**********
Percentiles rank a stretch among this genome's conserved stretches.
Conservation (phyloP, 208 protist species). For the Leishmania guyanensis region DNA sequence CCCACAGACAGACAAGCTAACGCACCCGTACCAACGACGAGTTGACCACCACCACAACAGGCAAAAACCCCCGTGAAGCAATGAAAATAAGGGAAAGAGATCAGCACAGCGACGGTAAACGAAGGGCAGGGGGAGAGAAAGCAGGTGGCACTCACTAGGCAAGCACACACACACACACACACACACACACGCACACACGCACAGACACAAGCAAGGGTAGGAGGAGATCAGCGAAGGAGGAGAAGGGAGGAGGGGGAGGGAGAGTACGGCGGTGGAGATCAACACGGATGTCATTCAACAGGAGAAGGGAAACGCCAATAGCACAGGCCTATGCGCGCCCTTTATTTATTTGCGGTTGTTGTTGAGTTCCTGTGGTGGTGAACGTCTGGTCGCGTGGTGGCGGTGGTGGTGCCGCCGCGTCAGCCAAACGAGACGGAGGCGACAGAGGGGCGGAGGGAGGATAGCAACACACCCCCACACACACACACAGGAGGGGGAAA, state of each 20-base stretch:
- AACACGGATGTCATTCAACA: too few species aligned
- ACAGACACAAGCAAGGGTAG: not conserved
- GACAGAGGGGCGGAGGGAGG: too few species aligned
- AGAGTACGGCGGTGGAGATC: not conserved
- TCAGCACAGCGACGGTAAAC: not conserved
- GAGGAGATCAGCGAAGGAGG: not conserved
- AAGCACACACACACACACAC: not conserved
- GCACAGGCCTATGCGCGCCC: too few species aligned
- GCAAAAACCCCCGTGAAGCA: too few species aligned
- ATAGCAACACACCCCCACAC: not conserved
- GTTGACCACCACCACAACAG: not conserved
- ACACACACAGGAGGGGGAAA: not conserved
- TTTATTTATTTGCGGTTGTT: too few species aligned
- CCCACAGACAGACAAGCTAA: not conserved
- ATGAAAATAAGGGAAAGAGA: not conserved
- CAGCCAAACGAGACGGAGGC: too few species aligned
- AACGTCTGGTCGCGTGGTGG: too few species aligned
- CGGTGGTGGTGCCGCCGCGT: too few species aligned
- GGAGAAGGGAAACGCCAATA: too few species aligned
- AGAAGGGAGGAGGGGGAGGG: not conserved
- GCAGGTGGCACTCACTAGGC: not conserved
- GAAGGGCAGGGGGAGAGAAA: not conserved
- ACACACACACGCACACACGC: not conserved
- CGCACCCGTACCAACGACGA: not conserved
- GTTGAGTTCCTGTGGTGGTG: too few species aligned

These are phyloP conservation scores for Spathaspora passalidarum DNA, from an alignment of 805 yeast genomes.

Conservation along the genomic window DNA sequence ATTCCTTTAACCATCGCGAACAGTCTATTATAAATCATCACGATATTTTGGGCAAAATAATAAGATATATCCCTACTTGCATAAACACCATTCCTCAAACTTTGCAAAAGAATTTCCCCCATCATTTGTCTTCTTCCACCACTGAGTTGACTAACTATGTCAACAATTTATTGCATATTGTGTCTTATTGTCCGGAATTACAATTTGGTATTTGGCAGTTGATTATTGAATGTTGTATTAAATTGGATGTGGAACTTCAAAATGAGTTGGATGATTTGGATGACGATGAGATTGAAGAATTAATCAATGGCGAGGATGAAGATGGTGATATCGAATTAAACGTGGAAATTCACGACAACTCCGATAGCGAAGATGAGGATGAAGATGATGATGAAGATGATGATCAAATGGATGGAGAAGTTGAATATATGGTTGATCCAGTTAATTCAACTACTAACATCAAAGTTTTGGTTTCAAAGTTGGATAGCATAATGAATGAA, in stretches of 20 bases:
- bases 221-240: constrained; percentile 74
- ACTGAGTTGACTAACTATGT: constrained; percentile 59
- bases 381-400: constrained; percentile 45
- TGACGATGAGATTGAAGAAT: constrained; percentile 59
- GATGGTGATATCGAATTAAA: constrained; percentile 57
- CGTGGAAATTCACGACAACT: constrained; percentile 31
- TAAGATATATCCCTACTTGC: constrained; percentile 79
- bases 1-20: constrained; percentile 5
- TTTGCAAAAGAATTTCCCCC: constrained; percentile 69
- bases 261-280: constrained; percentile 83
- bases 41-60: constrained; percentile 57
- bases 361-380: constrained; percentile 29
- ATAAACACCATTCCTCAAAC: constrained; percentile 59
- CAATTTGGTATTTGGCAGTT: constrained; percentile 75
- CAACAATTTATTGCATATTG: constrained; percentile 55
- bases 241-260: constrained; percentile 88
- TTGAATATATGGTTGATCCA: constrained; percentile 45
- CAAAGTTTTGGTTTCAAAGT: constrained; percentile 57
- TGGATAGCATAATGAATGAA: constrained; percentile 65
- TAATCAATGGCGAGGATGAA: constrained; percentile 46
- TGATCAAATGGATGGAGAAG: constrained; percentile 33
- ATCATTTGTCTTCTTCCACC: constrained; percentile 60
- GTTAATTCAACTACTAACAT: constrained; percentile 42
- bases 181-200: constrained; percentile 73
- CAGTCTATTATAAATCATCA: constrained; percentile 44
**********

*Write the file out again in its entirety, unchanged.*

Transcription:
Percentiles rank a stretch among this genome's conserved stretches.
Conservation (phyloP, 208 protist species). For the Leishmania guyanensis region DNA sequence CCCACAGACAGACAAGCTAACGCACCCGTACCAACGACGAGTTGACCACCACCACAACAGGCAAAAACCCCCGTGAAGCAATGAAAATAAGGGAAAGAGATCAGCACAGCGACGGTAAACGAAGGGCAGGGGGAGAGAAAGCAGGTGGCACTCACTAGGCAAGCACACACACACACACACACACACACACGCACACACGCACAGACACAAGCAAGGGTAGGAGGAGATCAGCGAAGGAGGAGAAGGGAGGAGGGGGAGGGAGAGTACGGCGGTGGAGATCAACACGGATGTCATTCAACAGGAGAAGGGAAACGCCAATAGCACAGGCCTATGCGCGCCCTTTATTTATTTGCGGTTGTTGTTGAGTTCCTGTGGTGGTGAACGTCTGGTCGCGTGGTGGCGGTGGTGGTGCCGCCGCGTCAGCCAAACGAGACGGAGGCGACAGAGGGGCGGAGGGAGGATAGCAACACACCCCCACACACACACACAGGAGGGGGAAA, state of each 20-base stretch:
- AACACGGATGTCATTCAACA: too few species aligned
- ACAGACACAAGCAAGGGTAG: not conserved
- GACAGAGGGGCGGAGGGAGG: too few species aligned
- AGAGTACGGCGGTGGAGATC: not conserved
- TCAGCACAGCGACGGTAAAC: not conserved
- GAGGAGATCAGCGAAGGAGG: not conserved
- AAGCACACACACACACACAC: not conserved
- GCACAGGCCTATGCGCGCCC: too few species aligned
- GCAAAAACCCCCGTGAAGCA: too few species aligned
- ATAGCAACACACCCCCACAC: not conserved
- GTTGACCACCACCACAACAG: not conserved
- ACACACACAGGAGGGGGAAA: not conserved
- TTTATTTATTTGCGGTTGTT: too few species aligned
- CCCACAGACAGACAAGCTAA: not conserved
- ATGAAAATAAGGGAAAGAGA: not conserved
- CAGCCAAACGAGACGGAGGC: too few species aligned
- AACGTCTGGTCGCGTGGTGG: too few species aligned
- CGGTGGTGGTGCCGCCGCGT: too few species aligned
- GGAGAAGGGAAACGCCAATA: too few species aligned
- AGAAGGGAGGAGGGGGAGGG: not conserved
- GCAGGTGGCACTCACTAGGC: not conserved
- GAAGGGCAGGGGGAGAGAAA: not conserved
- ACACACACACGCACACACGC: not conserved
- CGCACCCGTACCAACGACGA: not conserved
- GTTGAGTTCCTGTGGTGGTG: too few species aligned

These are phyloP conservation scores for Spathaspora passalidarum DNA, from an alignment of 805 yeast genomes.

Conservation along the genomic window DNA sequence ATTCCTTTAACCATCGCGAACAGTCTATTATAAATCATCACGATATTTTGGGCAAAATAATAAGATATATCCCTACTTGCATAAACACCATTCCTCAAACTTTGCAAAAGAATTTCCCCCATCATTTGTCTTCTTCCACCACTGAGTTGACTAACTATGTCAACAATTTATTGCATATTGTGTCTTATTGTCCGGAATTACAATTTGGTATTTGGCAGTTGATTATTGAATGTTGTATTAAATTGGATGTGGAACTTCAAAATGAGTTGGATGATTTGGATGACGATGAGATTGAAGAATTAATCAATGGCGAGGATGAAGATGGTGATATCGAATTAAACGTGGAAATTCACGACAACTCCGATAGCGAAGATGAGGATGAAGATGATGATGAAGATGATGATCAAATGGATGGAGAAGTTGAATATATGGTTGATCCAGTTAATTCAACTACTAACATCAAAGTTTTGGTTTCAAAGTTGGATAGCATAATGAATGAA, in stretches of 20 bases:
- bases 221-240: constrained; percentile 74
- ACTGAGTTGACTAACTATGT: constrained; percentile 59
- bases 381-400: constrained; percentile 45
- TGACGATGAGATTGAAGAAT: constrained; percentile 59
- GATGGTGATATCGAATTAAA: constrained; percentile 57
- CGTGGAAATTCACGACAACT: constrained; percentile 31
- TAAGATATATCCCTACTTGC: constrained; percentile 79
- bases 1-20: constrained; percentile 5
- TTTGCAAAAGAATTTCCCCC: constrained; percentile 69
- bases 261-280: constrained; percentile 83
- bases 41-60: constrained; percentile 57
- bases 361-380: constrained; percentile 29
- ATAAACACCATTCCTCAAAC: constrained; percentile 59
- CAATTTGGTATTTGGCAGTT: constrained; percentile 75
- CAACAATTTATTGCATATTG: constrained; percentile 55
- bases 241-260: constrained; percentile 88
- TTGAATATATGGTTGATCCA: constrained; percentile 45
- CAAAGTTTTGGTTTCAAAGT: constrained; percentile 57
- TGGATAGCATAATGAATGAA: constrained; percentile 65
- TAATCAATGGCGAGGATGAA: constrained; percentile 46
- TGATCAAATGGATGGAGAAG: constrained; percentile 33
- ATCATTTGTCTTCTTCCACC: constrained; percentile 60
- GTTAATTCAACTACTAACAT: constrained; percentile 42
- bases 181-200: constrained; percentile 73
- CAGTCTATTATAAATCATCA: constrained; percentile 44